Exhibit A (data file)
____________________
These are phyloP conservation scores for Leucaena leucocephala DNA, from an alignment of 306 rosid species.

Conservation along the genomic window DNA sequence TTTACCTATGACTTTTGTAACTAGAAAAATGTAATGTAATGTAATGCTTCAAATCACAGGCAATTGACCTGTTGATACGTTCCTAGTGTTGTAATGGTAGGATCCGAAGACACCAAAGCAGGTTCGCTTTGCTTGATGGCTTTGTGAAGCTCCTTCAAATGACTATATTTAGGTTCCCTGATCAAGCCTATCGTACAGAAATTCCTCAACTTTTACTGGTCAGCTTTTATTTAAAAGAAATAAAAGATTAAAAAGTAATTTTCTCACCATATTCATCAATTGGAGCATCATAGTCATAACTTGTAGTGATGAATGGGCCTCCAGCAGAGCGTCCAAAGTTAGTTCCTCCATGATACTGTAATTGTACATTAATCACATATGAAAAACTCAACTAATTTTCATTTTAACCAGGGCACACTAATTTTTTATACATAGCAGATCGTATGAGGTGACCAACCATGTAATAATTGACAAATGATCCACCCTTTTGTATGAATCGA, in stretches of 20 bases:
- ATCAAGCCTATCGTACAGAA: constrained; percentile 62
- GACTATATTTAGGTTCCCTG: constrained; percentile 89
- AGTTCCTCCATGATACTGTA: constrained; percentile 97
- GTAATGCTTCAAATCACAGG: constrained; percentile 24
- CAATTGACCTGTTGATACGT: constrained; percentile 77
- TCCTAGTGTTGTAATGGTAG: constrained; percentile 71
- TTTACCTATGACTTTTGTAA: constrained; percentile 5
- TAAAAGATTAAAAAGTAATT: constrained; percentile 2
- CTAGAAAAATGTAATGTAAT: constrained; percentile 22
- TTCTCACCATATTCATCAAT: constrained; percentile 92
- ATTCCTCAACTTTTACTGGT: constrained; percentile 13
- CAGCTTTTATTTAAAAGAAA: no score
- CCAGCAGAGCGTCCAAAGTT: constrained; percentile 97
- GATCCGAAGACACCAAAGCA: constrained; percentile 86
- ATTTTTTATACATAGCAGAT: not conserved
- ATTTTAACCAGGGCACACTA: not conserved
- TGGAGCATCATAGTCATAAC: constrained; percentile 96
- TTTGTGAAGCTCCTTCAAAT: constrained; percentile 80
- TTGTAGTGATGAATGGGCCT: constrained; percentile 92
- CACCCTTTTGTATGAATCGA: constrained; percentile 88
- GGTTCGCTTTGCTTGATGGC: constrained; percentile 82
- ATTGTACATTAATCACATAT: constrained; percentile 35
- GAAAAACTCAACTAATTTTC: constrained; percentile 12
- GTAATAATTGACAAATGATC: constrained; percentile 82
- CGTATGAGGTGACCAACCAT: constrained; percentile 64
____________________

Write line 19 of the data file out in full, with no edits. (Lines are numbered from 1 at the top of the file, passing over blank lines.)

- TGGAGCATCATAGTCATAAC: constrained; percentile 96